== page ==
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<p>JESSICA EBELHAR/LAS VEGAS REVIEW-JOURNAL County Commissioner Steve Sisolak addresses SEIU members during a meeting of the Clark County Commission in Las Vegas on Oct. 4, 2011.</p>

JESSICA EBELHAR/LAS VEGAS REVIEW-JOURNAL County Commissioner Steve Sisolak addresses SEIU members during a meeting of the Clark County Commission in Las Vegas on Oct. 4, 2011.

We don’t want to interrupt Clark County Commissioner Steve Sisolak as he works madly to win the Republican nomination for governor of Nevada in 2014, but there are probably a few things he should know.

What’s that? Sisolak is a Democrat, you say, and he’s not even decided whether he’ll seek that party’s nomination against popular incumbent Republican Gov. Brian Sandoval? Well, forgive us. It’s hard to tell from Sisolak’s rhetoric.

Although the county commission is made up entirely of Democrats, it’s got more friction and infighting than the Las Vegas City Council, which features conservative Republicans (former state Sen. Bob Beers) and outspoken Democrats (former state Sen. Bob Coffin). And while Sisolak sits at the center of the commission’s dais, his rhetoric leans right.

Sisolak has attacked public employee unions at nearly every turn, criticizing salaries, benefits and alleged sick leave abuse. (Despite hype generated by Sisolak a few years ago that tainted the entire Clark County fire department, only a few employees were ever disciplined, and those cases were tossed by an arbitrator.)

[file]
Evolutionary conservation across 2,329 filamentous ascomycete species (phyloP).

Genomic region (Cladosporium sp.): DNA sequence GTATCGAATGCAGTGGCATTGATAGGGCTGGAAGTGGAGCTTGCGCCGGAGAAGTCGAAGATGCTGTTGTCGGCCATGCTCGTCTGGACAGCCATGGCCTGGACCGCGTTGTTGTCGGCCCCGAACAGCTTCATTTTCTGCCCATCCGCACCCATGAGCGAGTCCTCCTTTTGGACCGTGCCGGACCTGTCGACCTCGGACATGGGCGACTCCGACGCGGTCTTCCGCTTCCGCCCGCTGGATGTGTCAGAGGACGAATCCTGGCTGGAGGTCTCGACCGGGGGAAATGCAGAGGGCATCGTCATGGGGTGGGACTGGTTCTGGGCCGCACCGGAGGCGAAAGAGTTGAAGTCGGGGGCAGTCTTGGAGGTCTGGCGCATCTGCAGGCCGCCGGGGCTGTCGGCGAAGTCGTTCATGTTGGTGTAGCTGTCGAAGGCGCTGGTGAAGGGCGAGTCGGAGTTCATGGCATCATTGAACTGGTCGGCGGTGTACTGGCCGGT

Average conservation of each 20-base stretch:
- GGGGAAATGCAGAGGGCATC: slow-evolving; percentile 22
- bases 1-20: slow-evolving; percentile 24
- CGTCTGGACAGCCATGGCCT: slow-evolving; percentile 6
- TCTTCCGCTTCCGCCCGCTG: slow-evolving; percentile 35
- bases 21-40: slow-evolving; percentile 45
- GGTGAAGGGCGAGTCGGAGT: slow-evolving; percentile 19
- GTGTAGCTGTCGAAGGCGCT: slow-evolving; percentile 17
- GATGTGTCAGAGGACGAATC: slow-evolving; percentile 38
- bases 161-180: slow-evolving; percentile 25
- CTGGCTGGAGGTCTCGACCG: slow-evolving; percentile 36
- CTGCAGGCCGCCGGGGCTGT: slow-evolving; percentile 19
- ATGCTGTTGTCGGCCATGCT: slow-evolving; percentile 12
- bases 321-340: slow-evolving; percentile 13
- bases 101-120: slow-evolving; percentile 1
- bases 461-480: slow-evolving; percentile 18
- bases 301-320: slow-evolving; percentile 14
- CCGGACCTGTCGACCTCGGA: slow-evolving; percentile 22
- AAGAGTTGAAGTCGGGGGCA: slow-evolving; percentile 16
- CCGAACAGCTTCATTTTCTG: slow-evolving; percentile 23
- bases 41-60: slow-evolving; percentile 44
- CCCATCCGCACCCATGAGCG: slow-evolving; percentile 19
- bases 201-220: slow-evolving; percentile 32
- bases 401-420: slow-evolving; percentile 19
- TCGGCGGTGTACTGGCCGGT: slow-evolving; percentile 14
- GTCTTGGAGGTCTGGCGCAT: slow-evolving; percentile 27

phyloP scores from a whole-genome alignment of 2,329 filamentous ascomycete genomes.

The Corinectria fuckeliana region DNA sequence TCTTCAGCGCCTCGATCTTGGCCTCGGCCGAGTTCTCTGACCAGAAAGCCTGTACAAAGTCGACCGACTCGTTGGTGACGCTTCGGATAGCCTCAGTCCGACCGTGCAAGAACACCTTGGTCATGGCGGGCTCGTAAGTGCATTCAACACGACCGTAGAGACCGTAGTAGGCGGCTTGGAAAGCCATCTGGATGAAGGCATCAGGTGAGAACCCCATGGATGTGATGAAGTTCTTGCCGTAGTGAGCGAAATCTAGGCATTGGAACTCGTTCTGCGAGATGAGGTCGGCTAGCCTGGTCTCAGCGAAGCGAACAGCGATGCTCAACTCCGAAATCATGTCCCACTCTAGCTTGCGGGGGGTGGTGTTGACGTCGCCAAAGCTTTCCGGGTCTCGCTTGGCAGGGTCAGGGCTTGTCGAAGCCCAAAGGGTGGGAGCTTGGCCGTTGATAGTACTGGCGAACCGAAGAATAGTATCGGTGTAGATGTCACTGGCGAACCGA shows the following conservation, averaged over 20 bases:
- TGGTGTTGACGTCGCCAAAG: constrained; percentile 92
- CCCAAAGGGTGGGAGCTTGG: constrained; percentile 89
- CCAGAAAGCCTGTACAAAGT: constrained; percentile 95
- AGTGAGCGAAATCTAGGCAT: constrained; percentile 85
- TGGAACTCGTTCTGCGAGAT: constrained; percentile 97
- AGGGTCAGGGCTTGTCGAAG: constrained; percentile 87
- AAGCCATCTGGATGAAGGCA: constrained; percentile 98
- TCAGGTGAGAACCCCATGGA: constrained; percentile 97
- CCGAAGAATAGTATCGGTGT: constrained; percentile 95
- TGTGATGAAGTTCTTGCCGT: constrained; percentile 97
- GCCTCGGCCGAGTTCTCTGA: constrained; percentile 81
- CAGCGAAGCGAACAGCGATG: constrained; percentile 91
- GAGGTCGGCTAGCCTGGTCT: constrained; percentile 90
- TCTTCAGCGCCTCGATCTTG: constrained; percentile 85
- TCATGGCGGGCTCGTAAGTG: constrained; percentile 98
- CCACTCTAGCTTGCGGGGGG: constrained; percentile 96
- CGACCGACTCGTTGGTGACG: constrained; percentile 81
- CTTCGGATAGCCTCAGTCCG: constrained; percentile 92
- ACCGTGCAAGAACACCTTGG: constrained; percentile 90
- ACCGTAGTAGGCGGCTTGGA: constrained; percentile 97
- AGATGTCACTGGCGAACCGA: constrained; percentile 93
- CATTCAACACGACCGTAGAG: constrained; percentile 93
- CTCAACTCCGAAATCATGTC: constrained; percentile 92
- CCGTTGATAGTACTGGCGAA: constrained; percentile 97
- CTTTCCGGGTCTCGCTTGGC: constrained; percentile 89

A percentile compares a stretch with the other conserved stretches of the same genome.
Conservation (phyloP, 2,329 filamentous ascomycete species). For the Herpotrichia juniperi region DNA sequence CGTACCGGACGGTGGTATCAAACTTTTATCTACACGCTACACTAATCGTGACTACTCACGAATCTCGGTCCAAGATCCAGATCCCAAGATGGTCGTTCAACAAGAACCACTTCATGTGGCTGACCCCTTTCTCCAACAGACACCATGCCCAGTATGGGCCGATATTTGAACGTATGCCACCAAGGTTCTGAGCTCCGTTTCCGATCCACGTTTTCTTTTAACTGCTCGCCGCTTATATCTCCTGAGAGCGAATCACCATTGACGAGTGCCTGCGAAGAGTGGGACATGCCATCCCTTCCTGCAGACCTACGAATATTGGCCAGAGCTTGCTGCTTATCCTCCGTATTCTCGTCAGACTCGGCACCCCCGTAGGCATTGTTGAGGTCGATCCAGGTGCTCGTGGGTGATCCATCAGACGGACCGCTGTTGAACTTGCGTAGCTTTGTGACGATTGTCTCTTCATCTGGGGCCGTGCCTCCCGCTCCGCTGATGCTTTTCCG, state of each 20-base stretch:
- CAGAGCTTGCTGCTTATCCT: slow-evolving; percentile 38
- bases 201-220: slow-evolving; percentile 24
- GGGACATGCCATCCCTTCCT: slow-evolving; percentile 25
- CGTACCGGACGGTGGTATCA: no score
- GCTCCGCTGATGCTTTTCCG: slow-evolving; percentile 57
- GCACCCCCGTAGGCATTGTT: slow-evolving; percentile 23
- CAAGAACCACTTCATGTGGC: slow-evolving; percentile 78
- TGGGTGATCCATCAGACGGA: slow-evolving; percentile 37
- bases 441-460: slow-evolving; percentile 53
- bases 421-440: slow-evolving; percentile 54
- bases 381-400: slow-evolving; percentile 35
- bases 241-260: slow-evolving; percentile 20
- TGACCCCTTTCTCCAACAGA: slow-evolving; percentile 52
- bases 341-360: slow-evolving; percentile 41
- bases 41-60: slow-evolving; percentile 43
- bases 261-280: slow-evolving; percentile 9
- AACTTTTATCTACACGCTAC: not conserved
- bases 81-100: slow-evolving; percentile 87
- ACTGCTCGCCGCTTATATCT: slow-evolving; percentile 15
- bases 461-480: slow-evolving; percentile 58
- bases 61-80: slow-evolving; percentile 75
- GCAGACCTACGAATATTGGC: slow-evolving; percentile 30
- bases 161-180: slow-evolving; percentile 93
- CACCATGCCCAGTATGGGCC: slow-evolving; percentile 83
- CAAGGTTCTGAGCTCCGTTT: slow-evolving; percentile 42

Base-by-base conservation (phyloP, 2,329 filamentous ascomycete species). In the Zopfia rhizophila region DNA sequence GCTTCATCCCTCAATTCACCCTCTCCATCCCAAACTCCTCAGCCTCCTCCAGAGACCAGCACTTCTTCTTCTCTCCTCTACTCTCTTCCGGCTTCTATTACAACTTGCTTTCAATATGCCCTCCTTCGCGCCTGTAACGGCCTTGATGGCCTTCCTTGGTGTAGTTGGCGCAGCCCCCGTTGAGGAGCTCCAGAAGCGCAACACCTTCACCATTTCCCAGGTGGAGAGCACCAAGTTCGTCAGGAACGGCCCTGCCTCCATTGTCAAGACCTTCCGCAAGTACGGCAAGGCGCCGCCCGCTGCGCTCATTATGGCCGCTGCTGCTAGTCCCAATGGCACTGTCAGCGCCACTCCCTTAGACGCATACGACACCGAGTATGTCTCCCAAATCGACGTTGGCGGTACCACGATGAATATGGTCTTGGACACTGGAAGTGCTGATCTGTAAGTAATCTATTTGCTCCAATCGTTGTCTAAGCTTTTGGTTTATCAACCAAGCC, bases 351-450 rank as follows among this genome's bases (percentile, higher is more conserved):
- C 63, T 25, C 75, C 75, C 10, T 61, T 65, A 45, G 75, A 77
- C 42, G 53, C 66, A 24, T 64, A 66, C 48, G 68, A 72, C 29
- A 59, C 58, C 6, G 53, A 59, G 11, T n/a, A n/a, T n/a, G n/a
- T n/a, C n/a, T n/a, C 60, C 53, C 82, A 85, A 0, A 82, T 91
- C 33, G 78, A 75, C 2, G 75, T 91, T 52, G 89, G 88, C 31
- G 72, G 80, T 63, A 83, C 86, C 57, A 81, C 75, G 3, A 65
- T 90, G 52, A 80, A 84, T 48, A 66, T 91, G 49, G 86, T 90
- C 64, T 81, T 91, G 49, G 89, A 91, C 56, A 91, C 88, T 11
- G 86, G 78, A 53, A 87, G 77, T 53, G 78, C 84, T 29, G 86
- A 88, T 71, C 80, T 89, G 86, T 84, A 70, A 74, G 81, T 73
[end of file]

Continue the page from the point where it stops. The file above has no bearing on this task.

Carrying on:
But sick leave use did fall in the fire department after Sisolak’s crusade, a fact he proudly recounts. Then again, some employees might choose to work sick rather than risk being painted as freeloaders by a high-profile elected official.

Lately, Sisolak is making a name for himself by being anti-tax: He was the lone vote against raising the Clark County fuel tax in order to pay for a list of about $800 million in road projects in the valley. And he’s a consistent no vote against a proposed sales tax increase to pay for police officers around the valley. He’s also raised concerns about the next water rate hike, having been caught flat-footed voting for the last one, which was wildly unpopular.

(Speaking of unpopular: A sales tax on services — which Sisolak discussed at a recent meeting of commercial real estate professionals — is among the worst tax ideas, although businesses sometimes favor it. They don’t pay the tax so much as collect it from the regular folk when they get haircuts, car washes, auto repairs or have their taxes done.)

It’s not entirely clear how Sisolak plans to run against Sandoval, even if he does. The last Democratic Clark County Commission chairman who ran against Sandoval by declaring his hatred for taxes was Rory Reid, and he lost 53 percent to 42 percent. Not that it mattered: When a court ruling blew a $600 million hole in the state budget in 2011, Sandoval didn’t hesitate to continue a set of expiring taxes, which have been in place to this day. And it was Sandoval who signed bills allowing the Clark and Washoe county commissions to impose tax increases for various reasons.

Does Sisolak think he’ll convince voters that he’s more anti-tax than Sandoval? That he’ll be tougher on unions and public employees? That he’ll be a better steward of the state budget than the cautious Sandoval? (Not that it matters; state law requires a balanced budget no matter who is governor.)

If that really is Sisolak’s strategy, then perhaps there’s only one question left to ask: Who’s going run on the Democratic ticket?